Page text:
Great American has not submitted evidence sufficient to establish a prima facie case as to the invalidity of the State Board’s methodology. Therefore, it has not met its burden of production. Consequently, the Court holds that Great American has not satisfied its burden of proof in this case.


    For the aforementioned reasons, the Court AFFIRMS the Department’s final determination.

Footnote: According to Great American, “In any given quarter, [its] fleet included approximately 50 to 60 owned vehicles, about 400 vehicles operated under ‘permanent’ or long-term leases, and approximately 1,000 vehicles operated under trip leases.” (Pet’r Br. at 4.) Trip leases are “leases for one trip only.” (Trial Tr. at 24.)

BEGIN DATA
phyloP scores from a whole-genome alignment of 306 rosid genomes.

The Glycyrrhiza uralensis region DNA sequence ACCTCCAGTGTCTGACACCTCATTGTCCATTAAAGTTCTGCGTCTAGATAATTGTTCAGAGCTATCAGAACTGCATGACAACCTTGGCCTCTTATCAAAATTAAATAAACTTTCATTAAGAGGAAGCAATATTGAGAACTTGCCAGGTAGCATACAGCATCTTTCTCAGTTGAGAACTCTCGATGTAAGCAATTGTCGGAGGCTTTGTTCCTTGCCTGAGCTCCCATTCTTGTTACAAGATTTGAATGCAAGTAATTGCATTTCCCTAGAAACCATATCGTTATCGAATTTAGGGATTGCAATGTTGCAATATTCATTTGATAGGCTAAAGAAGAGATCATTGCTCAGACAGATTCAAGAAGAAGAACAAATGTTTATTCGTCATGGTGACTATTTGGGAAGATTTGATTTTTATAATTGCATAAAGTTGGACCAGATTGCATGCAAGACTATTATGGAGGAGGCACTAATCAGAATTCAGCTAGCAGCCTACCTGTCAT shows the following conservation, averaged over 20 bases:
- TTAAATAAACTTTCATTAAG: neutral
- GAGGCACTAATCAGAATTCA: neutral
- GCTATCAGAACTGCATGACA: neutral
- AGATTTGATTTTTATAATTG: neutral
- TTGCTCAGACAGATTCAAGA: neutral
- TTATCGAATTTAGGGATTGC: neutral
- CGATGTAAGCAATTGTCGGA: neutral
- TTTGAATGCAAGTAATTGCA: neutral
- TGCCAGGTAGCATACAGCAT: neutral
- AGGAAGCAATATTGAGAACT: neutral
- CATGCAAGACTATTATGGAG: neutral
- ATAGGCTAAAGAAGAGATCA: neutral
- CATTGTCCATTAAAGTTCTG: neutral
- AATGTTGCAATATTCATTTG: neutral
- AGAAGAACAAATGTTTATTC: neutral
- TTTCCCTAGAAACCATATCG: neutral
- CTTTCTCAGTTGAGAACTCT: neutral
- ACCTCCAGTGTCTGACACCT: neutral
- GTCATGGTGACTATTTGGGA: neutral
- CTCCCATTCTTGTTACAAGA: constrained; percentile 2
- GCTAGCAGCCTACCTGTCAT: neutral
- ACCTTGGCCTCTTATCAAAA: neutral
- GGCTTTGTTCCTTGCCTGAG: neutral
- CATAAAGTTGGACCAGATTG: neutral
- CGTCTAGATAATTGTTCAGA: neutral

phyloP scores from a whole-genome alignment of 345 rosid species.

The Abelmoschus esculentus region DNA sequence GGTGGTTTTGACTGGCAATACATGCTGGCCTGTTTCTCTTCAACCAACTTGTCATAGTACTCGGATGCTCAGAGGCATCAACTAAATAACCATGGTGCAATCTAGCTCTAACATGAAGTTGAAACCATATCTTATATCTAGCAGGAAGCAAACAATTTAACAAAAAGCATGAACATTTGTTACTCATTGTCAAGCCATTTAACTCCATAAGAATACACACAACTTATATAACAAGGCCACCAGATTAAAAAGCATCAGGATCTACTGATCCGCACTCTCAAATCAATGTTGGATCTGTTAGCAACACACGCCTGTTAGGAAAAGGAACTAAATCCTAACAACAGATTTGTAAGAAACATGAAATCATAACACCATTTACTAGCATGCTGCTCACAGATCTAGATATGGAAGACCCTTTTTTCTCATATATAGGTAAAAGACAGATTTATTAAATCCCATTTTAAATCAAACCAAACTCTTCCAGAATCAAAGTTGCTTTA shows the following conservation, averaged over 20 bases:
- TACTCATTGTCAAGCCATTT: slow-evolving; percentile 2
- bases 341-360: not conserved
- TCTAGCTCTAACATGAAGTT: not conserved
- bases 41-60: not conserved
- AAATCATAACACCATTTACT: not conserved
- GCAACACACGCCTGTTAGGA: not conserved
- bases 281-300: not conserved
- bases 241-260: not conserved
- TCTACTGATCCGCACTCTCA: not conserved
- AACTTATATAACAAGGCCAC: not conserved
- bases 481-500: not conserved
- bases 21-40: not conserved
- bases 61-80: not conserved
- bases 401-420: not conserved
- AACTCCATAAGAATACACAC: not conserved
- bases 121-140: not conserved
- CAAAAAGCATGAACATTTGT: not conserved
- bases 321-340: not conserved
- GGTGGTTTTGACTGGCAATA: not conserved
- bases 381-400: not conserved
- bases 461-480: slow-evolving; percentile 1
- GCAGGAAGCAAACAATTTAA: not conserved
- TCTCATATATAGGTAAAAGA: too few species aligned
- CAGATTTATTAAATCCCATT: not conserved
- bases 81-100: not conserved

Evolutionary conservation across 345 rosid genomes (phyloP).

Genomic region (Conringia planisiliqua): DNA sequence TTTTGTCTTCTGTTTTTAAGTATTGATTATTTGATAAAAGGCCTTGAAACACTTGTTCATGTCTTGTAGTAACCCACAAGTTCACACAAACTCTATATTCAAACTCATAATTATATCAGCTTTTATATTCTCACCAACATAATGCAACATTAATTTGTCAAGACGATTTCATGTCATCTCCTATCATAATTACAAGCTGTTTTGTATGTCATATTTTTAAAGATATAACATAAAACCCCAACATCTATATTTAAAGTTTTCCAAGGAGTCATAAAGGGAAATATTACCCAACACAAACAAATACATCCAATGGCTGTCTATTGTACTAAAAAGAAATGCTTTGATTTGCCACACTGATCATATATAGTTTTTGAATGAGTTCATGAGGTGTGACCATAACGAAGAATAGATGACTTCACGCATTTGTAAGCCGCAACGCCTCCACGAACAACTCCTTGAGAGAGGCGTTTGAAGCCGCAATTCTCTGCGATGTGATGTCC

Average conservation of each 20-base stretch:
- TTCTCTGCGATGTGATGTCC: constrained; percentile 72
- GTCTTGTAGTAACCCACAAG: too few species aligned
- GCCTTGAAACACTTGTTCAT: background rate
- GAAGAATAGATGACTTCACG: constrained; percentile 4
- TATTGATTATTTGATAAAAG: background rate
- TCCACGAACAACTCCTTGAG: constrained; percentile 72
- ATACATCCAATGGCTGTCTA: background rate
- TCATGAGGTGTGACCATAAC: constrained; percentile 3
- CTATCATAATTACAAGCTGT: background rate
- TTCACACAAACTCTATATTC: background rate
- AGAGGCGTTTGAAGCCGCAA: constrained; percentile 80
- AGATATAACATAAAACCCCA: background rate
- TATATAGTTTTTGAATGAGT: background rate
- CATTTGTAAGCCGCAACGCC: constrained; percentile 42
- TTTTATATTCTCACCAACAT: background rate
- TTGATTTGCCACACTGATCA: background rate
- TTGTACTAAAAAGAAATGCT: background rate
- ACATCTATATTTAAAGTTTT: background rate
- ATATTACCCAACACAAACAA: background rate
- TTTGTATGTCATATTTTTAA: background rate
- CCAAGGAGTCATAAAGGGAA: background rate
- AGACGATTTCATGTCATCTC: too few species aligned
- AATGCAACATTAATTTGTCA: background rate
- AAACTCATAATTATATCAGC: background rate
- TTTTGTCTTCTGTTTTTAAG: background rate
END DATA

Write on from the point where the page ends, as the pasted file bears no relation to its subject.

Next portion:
Footnote: Section 6-6-4.1-9 states: “If there are no records showing the number of miles actually operated per gallon of motor fuel and if [ Ind. Code Ann. § 6-6-4.1-11(c) (West 2000)] is inapplicable, it is presumed for purposes of this chapter that one (1) gallon of motor fuel is consumed for every four (4) miles traveled.”

Footnote: Fuel receipts from Great American’s Ohio activities were needed, because the statutory formula used to calculate the fuel tax takes into consideration the “total amount of motor fuel consumed in [the carrier’s] entire operations within and without Indiana.” Ind. Code Ann. § 6-6-4.1-4(b) (2000). See also Bulkmatic Transp. Co. v. Department of State Revenue, 715 N.E.2d 26, 28 (Ind. Tax Ct. 1999) (describing Indiana’s “straightforward apportionment formula” for calculating the fuel tax).